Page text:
Research Study Abstract

Associations of Weekday and Weekend Sleep with Children’s Reported Eating in the Absence of Hunger

  • Published on July 20, 2019

Insufficient average sleep duration has been inconsistently associated with poor diet and obesity risks in youth. Inconsistencies in findings across studies may be due to a general failure to examine associations in weekday versus weekend sleep. We hypothesized that greater variations in weekday and weekend sleep duration would be associated with more disinhibited eating behaviors, which, in turn, might be involved in the relationship between sleep and weight. We, therefore, examined, among healthy, non-treatment seeking youth, the associations of average weekly, weekend, and weekday sleep duration with eating in the absence of hunger (EAH), a disinhibited eating behavior associated with disordered eating and obesity. Sleep was assessed via actigraphy for 14 days. Participants completed a self-report measure of EAH. Adiposity was measured by dual-energy X-ray absorptiometry. Linear regressions were used to test the associations of sleep duration with EAH and the associations of sleep duration and EAH, with fat mass. Among 123 participants (8–17 years, 52.0% female, and 30.9% with overweight), there was no significant association between average weekly sleep and EAH. Further, there was no significant association among average weekly sleep duration or EAH and fat mass. However, average weekday sleep was negatively associated, and average weekend sleep was positively associated, with EAH (ps < 0.02). Weekend “catch-up” sleep (the difference between weekend and weekday sleep) was positively associated with EAH (p < 0.01). Findings indicate that shorter weekday sleep and greater weekend “catch-up” sleep are associated with EAH, which may place youth at risk for the development of excess weight gain over time.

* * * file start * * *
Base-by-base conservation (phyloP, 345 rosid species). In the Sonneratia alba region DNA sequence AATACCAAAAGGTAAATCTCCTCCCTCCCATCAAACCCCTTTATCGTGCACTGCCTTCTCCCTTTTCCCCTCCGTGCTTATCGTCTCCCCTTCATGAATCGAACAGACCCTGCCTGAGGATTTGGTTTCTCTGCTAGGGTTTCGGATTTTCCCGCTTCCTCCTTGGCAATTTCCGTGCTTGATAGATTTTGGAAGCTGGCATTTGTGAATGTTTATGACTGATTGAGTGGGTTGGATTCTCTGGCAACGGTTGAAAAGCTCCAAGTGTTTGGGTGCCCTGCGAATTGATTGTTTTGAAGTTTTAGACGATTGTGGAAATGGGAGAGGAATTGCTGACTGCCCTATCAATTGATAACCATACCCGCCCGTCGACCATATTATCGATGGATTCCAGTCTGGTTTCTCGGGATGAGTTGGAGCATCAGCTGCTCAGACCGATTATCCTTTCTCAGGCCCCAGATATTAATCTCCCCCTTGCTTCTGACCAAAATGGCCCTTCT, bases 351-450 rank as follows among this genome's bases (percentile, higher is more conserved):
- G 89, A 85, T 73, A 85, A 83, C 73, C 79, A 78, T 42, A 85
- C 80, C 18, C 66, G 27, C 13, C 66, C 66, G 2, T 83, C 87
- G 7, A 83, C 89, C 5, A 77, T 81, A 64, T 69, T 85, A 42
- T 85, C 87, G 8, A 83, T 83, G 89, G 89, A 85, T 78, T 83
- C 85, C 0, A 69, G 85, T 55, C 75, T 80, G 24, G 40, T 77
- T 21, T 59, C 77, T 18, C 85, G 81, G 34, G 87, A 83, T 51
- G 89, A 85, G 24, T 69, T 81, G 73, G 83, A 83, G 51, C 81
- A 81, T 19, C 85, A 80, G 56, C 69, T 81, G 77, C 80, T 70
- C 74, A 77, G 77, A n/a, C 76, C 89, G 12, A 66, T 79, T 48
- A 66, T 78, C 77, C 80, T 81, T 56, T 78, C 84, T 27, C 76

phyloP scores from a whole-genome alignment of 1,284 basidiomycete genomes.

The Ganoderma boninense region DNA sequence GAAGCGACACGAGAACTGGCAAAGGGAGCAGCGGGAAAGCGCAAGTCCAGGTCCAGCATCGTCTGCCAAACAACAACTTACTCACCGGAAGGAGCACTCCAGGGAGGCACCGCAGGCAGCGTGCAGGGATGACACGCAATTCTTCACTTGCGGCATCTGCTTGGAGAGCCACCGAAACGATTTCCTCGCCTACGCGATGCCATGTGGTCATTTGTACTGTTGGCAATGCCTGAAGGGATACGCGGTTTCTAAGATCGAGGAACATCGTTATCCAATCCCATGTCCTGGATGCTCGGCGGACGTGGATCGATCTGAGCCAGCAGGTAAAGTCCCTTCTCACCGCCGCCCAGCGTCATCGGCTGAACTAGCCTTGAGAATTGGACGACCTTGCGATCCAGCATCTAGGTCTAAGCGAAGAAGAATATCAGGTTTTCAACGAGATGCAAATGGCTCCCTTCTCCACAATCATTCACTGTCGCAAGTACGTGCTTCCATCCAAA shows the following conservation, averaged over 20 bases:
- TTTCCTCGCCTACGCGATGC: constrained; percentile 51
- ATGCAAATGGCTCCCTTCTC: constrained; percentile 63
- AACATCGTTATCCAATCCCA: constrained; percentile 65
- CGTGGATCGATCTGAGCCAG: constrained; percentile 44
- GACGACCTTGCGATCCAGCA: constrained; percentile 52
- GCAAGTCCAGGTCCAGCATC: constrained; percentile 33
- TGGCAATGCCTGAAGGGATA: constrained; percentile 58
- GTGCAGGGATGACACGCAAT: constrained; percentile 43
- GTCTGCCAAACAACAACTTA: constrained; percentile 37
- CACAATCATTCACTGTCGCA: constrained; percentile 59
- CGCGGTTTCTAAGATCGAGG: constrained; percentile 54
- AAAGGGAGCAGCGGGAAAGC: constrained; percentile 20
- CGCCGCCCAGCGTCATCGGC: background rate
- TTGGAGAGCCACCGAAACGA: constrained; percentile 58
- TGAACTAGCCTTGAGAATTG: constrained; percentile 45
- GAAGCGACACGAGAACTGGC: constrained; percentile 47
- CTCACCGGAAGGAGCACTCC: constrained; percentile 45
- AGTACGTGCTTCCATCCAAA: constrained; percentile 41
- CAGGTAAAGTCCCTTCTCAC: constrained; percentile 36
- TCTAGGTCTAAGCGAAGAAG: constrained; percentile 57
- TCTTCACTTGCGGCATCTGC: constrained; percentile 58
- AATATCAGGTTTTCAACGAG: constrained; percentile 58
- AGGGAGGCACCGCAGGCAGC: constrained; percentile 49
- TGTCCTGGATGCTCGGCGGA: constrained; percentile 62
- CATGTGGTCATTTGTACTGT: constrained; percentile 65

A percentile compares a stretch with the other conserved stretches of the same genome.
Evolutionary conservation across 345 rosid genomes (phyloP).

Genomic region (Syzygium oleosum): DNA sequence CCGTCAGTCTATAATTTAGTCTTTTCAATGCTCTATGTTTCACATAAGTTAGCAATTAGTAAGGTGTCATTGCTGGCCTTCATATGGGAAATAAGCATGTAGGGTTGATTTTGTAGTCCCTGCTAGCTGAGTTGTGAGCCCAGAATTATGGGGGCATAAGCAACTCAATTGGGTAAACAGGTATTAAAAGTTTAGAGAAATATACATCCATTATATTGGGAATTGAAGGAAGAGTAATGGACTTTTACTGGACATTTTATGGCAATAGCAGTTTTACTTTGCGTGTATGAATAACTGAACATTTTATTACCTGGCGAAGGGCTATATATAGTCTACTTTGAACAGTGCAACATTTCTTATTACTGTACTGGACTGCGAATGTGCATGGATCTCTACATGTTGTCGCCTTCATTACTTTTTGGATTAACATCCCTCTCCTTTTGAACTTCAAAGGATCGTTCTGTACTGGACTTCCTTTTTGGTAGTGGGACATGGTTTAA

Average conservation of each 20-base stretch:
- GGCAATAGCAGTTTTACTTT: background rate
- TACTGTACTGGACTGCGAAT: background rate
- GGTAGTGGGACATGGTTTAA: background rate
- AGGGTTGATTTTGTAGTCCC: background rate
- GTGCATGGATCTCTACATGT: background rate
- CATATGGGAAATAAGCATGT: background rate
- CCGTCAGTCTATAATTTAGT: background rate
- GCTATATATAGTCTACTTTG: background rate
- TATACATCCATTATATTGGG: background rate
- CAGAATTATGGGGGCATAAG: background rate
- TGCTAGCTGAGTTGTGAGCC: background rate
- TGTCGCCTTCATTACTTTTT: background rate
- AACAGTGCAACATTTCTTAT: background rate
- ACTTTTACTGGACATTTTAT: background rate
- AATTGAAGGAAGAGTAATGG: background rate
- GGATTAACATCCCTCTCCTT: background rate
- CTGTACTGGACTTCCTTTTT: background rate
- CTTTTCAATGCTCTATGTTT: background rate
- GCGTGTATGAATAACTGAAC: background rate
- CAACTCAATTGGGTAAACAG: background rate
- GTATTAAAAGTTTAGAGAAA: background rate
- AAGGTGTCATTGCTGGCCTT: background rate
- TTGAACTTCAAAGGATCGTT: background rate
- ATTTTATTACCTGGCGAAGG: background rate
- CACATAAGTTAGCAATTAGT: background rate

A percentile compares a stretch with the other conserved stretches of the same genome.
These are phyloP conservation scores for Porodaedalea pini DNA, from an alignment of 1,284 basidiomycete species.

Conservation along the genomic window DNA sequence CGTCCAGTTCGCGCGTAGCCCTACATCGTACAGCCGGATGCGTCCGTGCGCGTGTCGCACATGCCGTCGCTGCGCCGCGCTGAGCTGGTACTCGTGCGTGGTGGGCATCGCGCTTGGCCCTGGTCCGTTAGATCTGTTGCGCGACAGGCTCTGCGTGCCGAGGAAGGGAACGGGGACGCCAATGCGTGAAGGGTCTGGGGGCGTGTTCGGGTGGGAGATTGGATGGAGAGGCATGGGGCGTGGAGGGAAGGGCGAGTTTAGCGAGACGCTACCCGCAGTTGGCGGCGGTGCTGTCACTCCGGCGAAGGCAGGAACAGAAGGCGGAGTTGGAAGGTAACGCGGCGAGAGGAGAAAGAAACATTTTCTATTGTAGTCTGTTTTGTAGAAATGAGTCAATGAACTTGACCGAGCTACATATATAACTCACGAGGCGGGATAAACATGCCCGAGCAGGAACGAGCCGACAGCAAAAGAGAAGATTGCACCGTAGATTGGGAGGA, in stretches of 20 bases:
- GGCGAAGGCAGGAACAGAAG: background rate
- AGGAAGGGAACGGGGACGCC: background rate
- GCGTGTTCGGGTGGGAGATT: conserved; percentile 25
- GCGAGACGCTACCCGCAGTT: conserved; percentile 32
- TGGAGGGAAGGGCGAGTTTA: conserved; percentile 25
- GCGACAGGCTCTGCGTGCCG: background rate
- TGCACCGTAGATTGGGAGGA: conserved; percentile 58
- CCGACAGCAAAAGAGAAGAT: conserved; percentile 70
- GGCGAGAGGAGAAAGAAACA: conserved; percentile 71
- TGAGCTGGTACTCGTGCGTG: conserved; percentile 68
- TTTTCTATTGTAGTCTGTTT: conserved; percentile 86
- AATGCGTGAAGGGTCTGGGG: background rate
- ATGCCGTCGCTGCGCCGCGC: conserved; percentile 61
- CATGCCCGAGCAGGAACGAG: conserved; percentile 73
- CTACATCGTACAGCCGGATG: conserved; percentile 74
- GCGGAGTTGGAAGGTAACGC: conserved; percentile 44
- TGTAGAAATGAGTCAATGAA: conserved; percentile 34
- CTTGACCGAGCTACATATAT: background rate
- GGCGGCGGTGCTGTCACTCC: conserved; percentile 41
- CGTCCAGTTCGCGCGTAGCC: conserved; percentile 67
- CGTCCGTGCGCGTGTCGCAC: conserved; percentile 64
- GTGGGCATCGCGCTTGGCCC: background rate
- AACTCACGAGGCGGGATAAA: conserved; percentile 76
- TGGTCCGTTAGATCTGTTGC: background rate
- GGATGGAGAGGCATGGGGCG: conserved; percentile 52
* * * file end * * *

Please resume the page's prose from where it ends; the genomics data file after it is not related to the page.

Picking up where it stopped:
• Sarah LeMay-Russell 1,2
  • Marian Tanofsky-Kraf 1,2
  • Natasha A. Schvey 1,2
  • Nichole R. Kelly 3
  • Lisa M. Shank 1,2
  • Sarah J. Mi 2
  • Manuela Jaramillo 2
  • Sophie Ramirez 2
  • Deborah R. Altman 2
  • Sarah G. Rubin 2
  • Meghan E. Byrne 1,2
  • Natasha L. Burke 4
  • Elisabeth K. Davis 2
  • Miranda M. Broadney 2
  • Sheila M. Brady 2
  • Susan Z. Yanovski 5
  • Jack A. Yanovski 2


  • 1

    Department of Medical and Clinical Psychology, Uniformed Services University of the Health Sciences (USUHS), 4301 Jones Bridge Road, Bethesda, MD 20814, USA

  • 2

    Section on Growth and Obesity, Division of Intramural Research, Eunice Kennedy Shriver National Institute of Child Health and Human Development (NICHD), National Institutes of Health (NIH), DHHS, 10 Center Drive, Bethesda, MD 20892-1103, USA

  • 3

    Counseling Psychology and Human Services and the Prevention Science Institute, University of Oregon, 1215 University of Oregon, Eugene, OR 97403, USA

  • 4

    Department of Psychology, Fordham University, 411 East Fordham Road, Bronx, NY 10458, USA

  • 5

    Division of Digestive Diseases & Nutrition, National Institute of Diabetes, Digestive and Kidney Diseases, 6707 Democracy Blvd, Rm 6025, Bethesda, MD 20892, USA



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